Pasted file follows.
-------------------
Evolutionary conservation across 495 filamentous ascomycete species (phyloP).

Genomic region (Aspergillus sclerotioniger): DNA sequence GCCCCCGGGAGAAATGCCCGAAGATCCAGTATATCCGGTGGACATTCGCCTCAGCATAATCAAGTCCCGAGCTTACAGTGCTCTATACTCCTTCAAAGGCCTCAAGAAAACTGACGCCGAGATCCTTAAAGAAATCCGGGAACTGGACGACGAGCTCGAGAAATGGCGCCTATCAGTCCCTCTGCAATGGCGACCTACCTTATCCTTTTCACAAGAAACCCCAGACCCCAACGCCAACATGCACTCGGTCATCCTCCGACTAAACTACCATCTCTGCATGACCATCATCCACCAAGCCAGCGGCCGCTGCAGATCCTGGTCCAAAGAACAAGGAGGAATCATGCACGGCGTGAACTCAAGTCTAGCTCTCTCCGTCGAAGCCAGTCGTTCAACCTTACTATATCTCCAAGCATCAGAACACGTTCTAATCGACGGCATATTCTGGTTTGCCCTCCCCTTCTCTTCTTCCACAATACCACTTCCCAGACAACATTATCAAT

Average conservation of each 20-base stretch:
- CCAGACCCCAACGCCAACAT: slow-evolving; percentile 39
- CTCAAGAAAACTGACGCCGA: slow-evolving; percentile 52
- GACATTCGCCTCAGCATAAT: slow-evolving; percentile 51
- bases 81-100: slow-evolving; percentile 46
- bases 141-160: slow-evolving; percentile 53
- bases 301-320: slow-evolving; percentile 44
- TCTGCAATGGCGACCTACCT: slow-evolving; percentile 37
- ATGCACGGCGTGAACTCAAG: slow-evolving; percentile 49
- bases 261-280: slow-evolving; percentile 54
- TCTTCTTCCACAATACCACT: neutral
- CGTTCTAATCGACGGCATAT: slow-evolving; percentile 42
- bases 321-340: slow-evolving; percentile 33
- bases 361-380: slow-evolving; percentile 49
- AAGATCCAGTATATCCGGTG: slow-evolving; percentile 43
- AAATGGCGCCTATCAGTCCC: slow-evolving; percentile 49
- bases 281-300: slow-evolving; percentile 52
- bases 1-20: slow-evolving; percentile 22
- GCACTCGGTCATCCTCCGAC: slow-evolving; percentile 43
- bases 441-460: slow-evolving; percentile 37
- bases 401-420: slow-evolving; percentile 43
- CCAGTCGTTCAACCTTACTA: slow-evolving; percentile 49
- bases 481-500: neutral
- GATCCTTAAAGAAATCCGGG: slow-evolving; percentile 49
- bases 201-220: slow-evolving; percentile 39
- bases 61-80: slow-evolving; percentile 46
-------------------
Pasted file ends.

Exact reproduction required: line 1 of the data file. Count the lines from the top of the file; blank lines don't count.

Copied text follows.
Evolutionary conservation across 495 filamentous ascomycete species (phyloP).